25 Oct 2021 | Construction and Development | Environment and Sustainability

To build or refurbish – the embodied carbon dilemma?

Out with the old and in with the new has long been a mantra in the construction sector. Old buildings are demolished to make way for newer, more energy efficient structures. However, talk is now turning to “embodied carbon” and whether it really is better to keep building new, instead of refurbishing old.

What is embodied carbon?

Embodied carbon is the CO2 emitted in producing materials. This may, for example, be created in the production of the clinker which is used to make cement, or by the burning of gas to make steel in a blast furnace. The difficulty is that this is fairly removed from the ordinary person. It is easy to understand that the cars around you are producing harmful gases, but when it comes to looking at a bag of cement in the hardware store it becomes more difficult to conceptualise. It is often, therefore, not at the forefront of people’s minds when considering carbon emissions.

Why is it significant?

Construction embodied carbon is particularly significant as the production of steel and cement makes up between 16% and 18% of global CO2 emissions annually. What is more, the RICS has estimated that 35% of the typical lifecycle carbon for a typical office development - or 51% for a residential building - is emitted before the building is opened. As energy production becomes greener, this percentage will no doubt increase. 

Therefore, while it is correct to say that a new build will be more energy efficient, it is questionable whether the difference in energy efficiency is worth the CO2 cost of production.

What should be done?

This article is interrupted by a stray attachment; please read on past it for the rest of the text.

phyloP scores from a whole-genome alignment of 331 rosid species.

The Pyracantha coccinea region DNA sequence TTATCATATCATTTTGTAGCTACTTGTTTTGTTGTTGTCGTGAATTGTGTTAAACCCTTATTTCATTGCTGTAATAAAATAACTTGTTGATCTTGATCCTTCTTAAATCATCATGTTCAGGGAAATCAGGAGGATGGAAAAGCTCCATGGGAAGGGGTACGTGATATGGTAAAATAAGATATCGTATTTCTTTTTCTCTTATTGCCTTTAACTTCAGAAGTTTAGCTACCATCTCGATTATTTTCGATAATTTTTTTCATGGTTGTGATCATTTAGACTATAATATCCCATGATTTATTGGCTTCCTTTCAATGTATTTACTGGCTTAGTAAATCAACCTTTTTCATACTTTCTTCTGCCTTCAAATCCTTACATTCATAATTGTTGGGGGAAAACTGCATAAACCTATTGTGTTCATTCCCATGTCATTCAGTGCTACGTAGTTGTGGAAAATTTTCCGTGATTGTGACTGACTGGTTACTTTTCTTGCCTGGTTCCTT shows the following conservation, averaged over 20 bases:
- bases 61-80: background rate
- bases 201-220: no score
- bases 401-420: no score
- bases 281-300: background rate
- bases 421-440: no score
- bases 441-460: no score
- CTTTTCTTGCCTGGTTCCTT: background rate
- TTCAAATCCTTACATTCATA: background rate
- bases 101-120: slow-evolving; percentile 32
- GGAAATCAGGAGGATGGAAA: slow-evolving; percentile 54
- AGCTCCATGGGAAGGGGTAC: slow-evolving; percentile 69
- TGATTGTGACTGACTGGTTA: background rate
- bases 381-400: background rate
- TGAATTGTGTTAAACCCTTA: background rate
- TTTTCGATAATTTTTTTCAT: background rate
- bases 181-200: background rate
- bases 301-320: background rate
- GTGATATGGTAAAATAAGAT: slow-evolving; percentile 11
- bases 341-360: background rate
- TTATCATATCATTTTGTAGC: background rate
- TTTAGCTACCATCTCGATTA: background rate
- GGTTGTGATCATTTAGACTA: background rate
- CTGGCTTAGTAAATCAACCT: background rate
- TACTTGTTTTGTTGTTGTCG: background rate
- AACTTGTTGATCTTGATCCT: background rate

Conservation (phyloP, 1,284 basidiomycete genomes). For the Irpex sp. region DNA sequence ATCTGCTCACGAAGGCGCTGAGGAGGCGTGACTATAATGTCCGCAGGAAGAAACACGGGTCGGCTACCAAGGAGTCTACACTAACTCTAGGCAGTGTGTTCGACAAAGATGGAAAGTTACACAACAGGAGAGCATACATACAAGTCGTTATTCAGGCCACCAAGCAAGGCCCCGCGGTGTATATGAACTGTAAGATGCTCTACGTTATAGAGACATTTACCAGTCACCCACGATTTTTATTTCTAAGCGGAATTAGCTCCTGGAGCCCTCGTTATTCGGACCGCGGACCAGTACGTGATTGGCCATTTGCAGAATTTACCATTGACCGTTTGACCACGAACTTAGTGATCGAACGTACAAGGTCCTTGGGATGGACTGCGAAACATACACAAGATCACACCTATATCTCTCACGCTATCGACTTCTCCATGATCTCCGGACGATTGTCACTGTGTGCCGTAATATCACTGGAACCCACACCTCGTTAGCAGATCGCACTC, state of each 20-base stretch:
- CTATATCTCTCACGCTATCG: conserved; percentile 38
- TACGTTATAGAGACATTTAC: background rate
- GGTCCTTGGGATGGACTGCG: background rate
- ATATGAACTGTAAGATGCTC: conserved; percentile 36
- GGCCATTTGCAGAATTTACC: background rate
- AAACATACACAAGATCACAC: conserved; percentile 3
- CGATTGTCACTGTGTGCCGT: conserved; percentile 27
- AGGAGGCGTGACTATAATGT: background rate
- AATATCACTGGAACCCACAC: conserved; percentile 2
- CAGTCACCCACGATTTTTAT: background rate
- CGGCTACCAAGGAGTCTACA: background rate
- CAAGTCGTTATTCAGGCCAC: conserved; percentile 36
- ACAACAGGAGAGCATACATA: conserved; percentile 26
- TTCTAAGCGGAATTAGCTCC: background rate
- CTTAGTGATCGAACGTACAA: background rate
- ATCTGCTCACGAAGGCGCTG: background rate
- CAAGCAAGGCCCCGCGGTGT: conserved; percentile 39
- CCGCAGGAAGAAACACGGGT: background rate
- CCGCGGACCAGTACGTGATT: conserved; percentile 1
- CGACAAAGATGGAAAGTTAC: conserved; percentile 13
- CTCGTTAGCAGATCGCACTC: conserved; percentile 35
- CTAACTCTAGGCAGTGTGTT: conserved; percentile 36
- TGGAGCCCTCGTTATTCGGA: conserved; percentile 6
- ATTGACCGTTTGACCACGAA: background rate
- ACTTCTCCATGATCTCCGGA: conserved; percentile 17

There are a number of options which could be used to reduce the carbon footprint of developments.  One that has found favour in a number of countries is the requirement for developers to undertake carbon impact calculations during planning, including a comparison of the carbon impact of refurbishment versus new build. The calculations could then be used by the planning committee either as criteria for granting approval, or by imposing conditions in relation to carbon offset.

However, any such approach needs to be flexible as new technologies with the potential to significantly reduce the levels of embodied carbon for new builds are being developed all the time. For example, JCB recently announced that it is targeting the sale of hydrogen powered diggers by the end of 2022.  There are also options for low carbon concrete and zero carbon steel production, which would significantly alter the emissions calculations for a new development. It would be unfortunate if the route chosen for dealing with embodied carbon in older buildings were not flexible enough to adapt with the technology. 


There will always be some good reasons for demolishing older buildings - they may no longer be suitable for the purposes we need them for, or perhaps there are deep rooted structural problems that cannot be overcome. However, in this time of environmental importance, consideration must be given to the environmental effects of new builds. It is no longer fair to say that a new building will be more energy efficient without embodied carbon being considered as part of the decision-making process. 

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Michael Bennett Principal Associate – Shoosmiths